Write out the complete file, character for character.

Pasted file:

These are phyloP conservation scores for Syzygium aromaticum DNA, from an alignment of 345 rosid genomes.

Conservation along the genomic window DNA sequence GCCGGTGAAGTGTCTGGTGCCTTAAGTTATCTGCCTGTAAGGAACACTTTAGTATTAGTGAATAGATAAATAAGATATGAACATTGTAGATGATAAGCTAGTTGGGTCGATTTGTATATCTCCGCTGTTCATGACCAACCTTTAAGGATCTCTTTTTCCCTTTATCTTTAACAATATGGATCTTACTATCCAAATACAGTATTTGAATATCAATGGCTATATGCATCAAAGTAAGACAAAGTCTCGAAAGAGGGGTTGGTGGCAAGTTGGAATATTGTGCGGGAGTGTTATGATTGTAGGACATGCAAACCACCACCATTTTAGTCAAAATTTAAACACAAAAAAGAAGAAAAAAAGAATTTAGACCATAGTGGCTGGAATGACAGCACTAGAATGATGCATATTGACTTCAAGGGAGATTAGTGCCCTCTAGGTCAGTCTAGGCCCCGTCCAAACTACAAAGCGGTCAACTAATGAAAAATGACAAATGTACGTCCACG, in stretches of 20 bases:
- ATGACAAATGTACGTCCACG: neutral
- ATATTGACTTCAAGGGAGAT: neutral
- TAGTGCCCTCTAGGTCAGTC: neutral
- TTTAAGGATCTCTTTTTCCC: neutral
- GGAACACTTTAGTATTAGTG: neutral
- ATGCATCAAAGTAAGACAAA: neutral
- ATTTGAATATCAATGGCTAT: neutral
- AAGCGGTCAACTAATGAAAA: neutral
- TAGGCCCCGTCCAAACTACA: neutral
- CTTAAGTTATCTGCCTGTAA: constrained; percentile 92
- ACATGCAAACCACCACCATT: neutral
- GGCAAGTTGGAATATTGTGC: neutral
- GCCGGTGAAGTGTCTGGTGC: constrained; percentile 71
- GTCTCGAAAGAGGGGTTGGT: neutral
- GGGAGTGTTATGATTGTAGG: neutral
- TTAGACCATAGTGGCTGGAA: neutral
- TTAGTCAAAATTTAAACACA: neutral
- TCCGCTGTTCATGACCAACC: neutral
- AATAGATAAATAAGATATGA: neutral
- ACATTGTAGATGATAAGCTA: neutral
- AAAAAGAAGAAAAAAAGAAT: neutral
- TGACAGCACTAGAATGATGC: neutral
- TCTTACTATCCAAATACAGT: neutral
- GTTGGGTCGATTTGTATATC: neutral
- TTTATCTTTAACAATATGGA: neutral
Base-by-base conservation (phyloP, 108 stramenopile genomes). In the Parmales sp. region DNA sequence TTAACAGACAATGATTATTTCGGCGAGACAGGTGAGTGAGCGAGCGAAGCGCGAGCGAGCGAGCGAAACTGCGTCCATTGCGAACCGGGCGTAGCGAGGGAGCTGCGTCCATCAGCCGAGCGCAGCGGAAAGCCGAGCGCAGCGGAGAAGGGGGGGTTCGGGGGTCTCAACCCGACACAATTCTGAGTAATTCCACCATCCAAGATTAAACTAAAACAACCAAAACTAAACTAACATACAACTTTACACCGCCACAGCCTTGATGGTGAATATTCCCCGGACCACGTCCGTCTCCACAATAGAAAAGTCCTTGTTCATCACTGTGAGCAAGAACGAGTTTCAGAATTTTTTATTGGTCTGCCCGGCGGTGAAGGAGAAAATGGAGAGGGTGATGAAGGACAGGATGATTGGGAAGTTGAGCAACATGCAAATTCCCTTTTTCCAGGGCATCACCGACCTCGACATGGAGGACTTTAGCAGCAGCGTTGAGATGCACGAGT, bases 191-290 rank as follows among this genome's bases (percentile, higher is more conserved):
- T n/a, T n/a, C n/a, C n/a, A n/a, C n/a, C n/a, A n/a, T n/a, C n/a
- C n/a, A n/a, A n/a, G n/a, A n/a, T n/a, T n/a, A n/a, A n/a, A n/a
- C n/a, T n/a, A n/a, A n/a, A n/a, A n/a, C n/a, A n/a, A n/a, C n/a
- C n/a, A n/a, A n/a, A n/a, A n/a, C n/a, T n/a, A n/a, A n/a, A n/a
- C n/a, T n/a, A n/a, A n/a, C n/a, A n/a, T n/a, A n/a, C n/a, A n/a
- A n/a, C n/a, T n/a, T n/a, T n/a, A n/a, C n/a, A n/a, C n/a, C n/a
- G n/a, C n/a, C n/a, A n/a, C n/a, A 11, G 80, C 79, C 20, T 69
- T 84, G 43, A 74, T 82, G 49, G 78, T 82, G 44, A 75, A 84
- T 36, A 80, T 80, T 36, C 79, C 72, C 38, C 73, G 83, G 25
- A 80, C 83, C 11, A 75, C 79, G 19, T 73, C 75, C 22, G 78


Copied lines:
These are phyloP conservation scores for Syzygium aromaticum DNA, from an alignment of 345 rosid genomes.

Conservation along the genomic window DNA sequence GCCGGTGAAGTGTCTGGTGCCTTAAGTTATCTGCCTGTAAGGAACACTTTAGTATTAGTGAATAGATAAATAAGATATGAACATTGTAGATGATAAGCTAGTTGGGTCGATTTGTATATCTCCGCTGTTCATGACCAACCTTTAAGGATCTCTTTTTCCCTTTATCTTTAACAATATGGATCTTACTATCCAAATACAGTATTTGAATATCAATGGCTATATGCATCAAAGTAAGACAAAGTCTCGAAAGAGGGGTTGGTGGCAAGTTGGAATATTGTGCGGGAGTGTTATGATTGTAGGACATGCAAACCACCACCATTTTAGTCAAAATTTAAACACAAAAAAGAAGAAAAAAAGAATTTAGACCATAGTGGCTGGAATGACAGCACTAGAATGATGCATATTGACTTCAAGGGAGATTAGTGCCCTCTAGGTCAGTCTAGGCCCCGTCCAAACTACAAAGCGGTCAACTAATGAAAAATGACAAATGTACGTCCACG, in stretches of 20 bases:
- ATGACAAATGTACGTCCACG: neutral
- ATATTGACTTCAAGGGAGAT: neutral
- TAGTGCCCTCTAGGTCAGTC: neutral
- TTTAAGGATCTCTTTTTCCC: neutral
- GGAACACTTTAGTATTAGTG: neutral
- ATGCATCAAAGTAAGACAAA: neutral
- ATTTGAATATCAATGGCTAT: neutral
- AAGCGGTCAACTAATGAAAA: neutral
- TAGGCCCCGTCCAAACTACA: neutral
- CTTAAGTTATCTGCCTGTAA: constrained; percentile 92
- ACATGCAAACCACCACCATT: neutral
- GGCAAGTTGGAATATTGTGC: neutral
- GCCGGTGAAGTGTCTGGTGC: constrained; percentile 71
- GTCTCGAAAGAGGGGTTGGT: neutral
- GGGAGTGTTATGATTGTAGG: neutral
- TTAGACCATAGTGGCTGGAA: neutral
- TTAGTCAAAATTTAAACACA: neutral
- TCCGCTGTTCATGACCAACC: neutral
- AATAGATAAATAAGATATGA: neutral
- ACATTGTAGATGATAAGCTA: neutral
- AAAAAGAAGAAAAAAAGAAT: neutral
- TGACAGCACTAGAATGATGC: neutral
- TCTTACTATCCAAATACAGT: neutral
- GTTGGGTCGATTTGTATATC: neutral
- TTTATCTTTAACAATATGGA: neutral
Base-by-base conservation (phyloP, 108 stramenopile genomes). In the Parmales sp. region DNA sequence TTAACAGACAATGATTATTTCGGCGAGACAGGTGAGTGAGCGAGCGAAGCGCGAGCGAGCGAGCGAAACTGCGTCCATTGCGAACCGGGCGTAGCGAGGGAGCTGCGTCCATCAGCCGAGCGCAGCGGAAAGCCGAGCGCAGCGGAGAAGGGGGGGTTCGGGGGTCTCAACCCGACACAATTCTGAGTAATTCCACCATCCAAGATTAAACTAAAACAACCAAAACTAAACTAACATACAACTTTACACCGCCACAGCCTTGATGGTGAATATTCCCCGGACCACGTCCGTCTCCACAATAGAAAAGTCCTTGTTCATCACTGTGAGCAAGAACGAGTTTCAGAATTTTTTATTGGTCTGCCCGGCGGTGAAGGAGAAAATGGAGAGGGTGATGAAGGACAGGATGATTGGGAAGTTGAGCAACATGCAAATTCCCTTTTTCCAGGGCATCACCGACCTCGACATGGAGGACTTTAGCAGCAGCGTTGAGATGCACGAGT, bases 191-290 rank as follows among this genome's bases (percentile, higher is more conserved):
- T n/a, T n/a, C n/a, C n/a, A n/a, C n/a, C n/a, A n/a, T n/a, C n/a
- C n/a, A n/a, A n/a, G n/a, A n/a, T n/a, T n/a, A n/a, A n/a, A n/a
- C n/a, T n/a, A n/a, A n/a, A n/a, A n/a, C n/a, A n/a, A n/a, C n/a
- C n/a, A n/a, A n/a, A n/a, A n/a, C n/a, T n/a, A n/a, A n/a, A n/a
- C n/a, T n/a, A n/a, A n/a, C n/a, A n/a, T n/a, A n/a, C n/a, A n/a
- A n/a, C n/a, T n/a, T n/a, T n/a, A n/a, C n/a, A n/a, C n/a, C n/a
- G n/a, C n/a, C n/a, A n/a, C n/a, A 11, G 80, C 79, C 20, T 69
- T 84, G 43, A 74, T 82, G 49, G 78, T 82, G 44, A 75, A 84
- T 36, A 80, T 80, T 36, C 79, C 72, C 38, C 73, G 83, G 25
- A 80, C 83, C 11, A 75, C 79, G 19, T 73, C 75, C 22, G 78